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Around 120 workers at an aircraft manufacturing factory in Tbilisi have gone on strike after negotiations with the company’s management failed.
Workers from Tbilisi Aircraft Manufacturing (TAM) were demanding higher salaries, a bonus system, a pension system, a collective contract, and improvement of sanitary and hygienic conditions in the factory.
TAM is a majority state-owned aerospace and weapons company that has operated since 1941.
The strike started early morning on 27 February as around 120 factory workers gathered near the TAM factory. They said the factory’s work would be suspended until their demands for adequate labour conditions were met.
According to the executive director of the factory Irakli Gogiberidze, the factory was continuing to run. He told OC Media that negotiations were ongoing and that an agreement would be reached with the striking employees.
‘Unsuitable working environment’
Giorgi Gedaminski, a part-time worker at the TAM factory, told OC Media that some of the problems workers were demanding the company fix included malfunctioning toilets, a lack of exhaust fans, an absence of heating, and a lack of oxygen tanks. But Gedaminski said that first and foremost, the striking workers were demanding a salary raise.
‘The ₾560 ($210) which [the factory] pays is nothing compared to the amount of work I do at the factory. It’s a high-risk job. If I accidentally drop a spanner and don’t take it out, it may get stuck in the plane’s mechanism and cause a catastrophe. For this, I could spend several years in jail. We demand a minimum of ₾1,000 ($375) [per month]’, Gedaminski said.
He said that the average salary in the factory was ₾700 ($260) per month, adding that the factory could afford to pay ₾1,000.
‘We started working in October on a three-month trial contract. Since then, they’ve prolonged my contract for one year, but they’ve done this by renewing the contract monthly, which means they can fire me at any time without paying compensation. They have never raised salaries. They do not provide opportunities for career advancement’, Gedaminski said.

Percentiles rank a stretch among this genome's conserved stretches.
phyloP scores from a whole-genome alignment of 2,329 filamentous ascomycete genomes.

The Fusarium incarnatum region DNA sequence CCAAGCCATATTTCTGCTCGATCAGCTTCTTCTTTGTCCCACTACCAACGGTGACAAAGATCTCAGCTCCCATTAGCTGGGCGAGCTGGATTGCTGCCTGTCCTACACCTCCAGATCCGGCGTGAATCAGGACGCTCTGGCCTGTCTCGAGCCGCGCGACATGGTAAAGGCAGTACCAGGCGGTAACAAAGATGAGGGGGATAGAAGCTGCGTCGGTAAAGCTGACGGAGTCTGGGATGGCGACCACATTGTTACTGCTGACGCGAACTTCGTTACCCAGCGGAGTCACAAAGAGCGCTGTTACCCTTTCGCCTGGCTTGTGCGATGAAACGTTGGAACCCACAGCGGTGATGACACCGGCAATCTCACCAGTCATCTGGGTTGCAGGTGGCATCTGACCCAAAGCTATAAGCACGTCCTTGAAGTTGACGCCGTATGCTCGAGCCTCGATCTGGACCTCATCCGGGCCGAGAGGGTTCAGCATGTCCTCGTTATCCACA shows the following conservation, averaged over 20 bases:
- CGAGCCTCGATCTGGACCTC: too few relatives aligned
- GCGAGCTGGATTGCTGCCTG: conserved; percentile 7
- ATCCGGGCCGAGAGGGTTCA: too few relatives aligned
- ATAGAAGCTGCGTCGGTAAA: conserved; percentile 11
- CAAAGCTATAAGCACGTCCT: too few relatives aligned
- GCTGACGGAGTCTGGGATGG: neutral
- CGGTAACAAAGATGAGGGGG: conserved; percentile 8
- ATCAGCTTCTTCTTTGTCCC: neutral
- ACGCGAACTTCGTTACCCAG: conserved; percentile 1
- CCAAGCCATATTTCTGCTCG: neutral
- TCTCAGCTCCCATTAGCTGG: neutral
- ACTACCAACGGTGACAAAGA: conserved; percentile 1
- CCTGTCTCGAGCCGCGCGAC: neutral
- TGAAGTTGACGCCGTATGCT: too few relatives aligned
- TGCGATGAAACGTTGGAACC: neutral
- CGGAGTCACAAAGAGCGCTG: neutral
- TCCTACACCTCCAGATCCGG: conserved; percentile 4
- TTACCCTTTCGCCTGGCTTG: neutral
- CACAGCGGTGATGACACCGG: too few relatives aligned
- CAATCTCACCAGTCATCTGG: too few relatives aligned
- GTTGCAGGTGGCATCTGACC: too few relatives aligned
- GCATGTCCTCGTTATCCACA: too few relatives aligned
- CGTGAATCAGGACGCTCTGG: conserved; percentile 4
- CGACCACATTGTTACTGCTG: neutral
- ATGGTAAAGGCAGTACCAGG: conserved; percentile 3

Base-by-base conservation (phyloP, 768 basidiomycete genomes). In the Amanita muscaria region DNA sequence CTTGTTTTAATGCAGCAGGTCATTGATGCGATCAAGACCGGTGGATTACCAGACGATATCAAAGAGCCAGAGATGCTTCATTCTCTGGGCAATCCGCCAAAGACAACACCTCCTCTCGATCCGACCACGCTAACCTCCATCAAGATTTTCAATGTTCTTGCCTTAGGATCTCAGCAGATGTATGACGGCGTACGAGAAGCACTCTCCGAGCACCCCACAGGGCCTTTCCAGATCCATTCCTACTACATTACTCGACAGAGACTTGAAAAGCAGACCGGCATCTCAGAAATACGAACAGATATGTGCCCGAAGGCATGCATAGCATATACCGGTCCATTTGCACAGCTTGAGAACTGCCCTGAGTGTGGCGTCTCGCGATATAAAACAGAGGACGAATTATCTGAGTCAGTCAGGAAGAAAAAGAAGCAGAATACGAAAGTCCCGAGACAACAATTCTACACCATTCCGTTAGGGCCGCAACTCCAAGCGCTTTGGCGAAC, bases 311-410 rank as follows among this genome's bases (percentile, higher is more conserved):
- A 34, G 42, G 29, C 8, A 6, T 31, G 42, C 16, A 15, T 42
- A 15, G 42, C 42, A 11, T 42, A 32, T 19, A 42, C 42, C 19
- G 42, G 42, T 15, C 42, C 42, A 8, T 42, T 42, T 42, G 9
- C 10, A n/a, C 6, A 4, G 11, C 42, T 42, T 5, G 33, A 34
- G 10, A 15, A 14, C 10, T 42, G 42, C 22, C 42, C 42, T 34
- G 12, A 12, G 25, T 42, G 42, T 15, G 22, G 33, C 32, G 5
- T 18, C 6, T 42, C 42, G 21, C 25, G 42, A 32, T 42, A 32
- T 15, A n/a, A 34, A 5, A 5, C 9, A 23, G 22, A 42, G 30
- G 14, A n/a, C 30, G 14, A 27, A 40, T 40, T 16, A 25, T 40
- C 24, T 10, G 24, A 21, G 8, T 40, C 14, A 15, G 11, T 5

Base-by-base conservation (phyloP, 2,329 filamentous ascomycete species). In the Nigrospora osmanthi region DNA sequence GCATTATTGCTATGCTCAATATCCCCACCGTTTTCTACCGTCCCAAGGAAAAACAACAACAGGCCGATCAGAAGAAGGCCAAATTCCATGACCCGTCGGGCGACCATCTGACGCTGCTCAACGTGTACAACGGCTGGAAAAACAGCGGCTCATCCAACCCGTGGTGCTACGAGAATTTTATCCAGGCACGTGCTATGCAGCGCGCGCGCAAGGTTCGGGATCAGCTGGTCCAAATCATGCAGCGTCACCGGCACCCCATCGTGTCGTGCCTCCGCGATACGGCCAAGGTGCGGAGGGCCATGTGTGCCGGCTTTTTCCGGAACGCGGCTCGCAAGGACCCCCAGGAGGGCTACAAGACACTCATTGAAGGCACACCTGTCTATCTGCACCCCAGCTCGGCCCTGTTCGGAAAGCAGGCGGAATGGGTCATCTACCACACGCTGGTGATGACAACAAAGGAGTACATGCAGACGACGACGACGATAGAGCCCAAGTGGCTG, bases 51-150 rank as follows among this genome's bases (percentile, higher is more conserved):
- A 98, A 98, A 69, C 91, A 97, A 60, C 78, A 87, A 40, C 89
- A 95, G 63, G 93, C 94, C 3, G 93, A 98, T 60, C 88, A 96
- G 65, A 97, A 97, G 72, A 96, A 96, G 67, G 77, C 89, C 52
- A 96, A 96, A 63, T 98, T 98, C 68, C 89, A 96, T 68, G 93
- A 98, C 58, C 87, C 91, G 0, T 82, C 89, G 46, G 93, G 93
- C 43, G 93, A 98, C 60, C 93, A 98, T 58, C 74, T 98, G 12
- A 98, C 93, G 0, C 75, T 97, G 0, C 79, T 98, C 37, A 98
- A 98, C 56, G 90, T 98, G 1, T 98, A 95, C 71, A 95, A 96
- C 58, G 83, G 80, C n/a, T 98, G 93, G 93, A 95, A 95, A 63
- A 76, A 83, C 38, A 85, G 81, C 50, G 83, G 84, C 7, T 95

According to him, a lot of workers at the factory have to work in the cold.
‘In the magnetic laboratory, they only turn the heating on in the morning. The factory is heated only partially — the heating is provided to only those areas where many people work together. […] The workers are basically operating on a cold, concrete surface’, Gedaminski said.
Gedaminski also said that workers were not provided with oxygen masks when they entered fuel tanks, which he said was ‘very damaging for their health’.
Irakli Petriashvili, head of the Georgian Trade Union Confederation told OC Media that workers were promised that their wages would increase starting in January, but that this did not happen. He said the legally mandated 21-day mediation period had failed to find a compromise.
One of the workers’ demands was for collective contracts, which as Petriashvili explained, would set common rules for all workers regarding healthcare, labour conditions, and overtime pay, among other things, rather than separate contracts for individual employees.
‘This system is governed vertically; therefore, if a worker has demands, they may be asked to leave with individual contracts. This would be prevented under collective contracts’, Petriashvili said.
He also said that an offer from the company to provide a 2% bonus was unacceptable and too small of an increase to be worth consideration.
According to factory director Irakli Gogiberidze, the company is unable to raise salaries for workers because they are not funded by the state. He told OC Media that even though it was co-owned by the government, the factory’s income depended on the number of orders it received.
‘This is a joint stock company. The majority of shares are owned by the state, but I am not a public employee’, Gogiberidze said.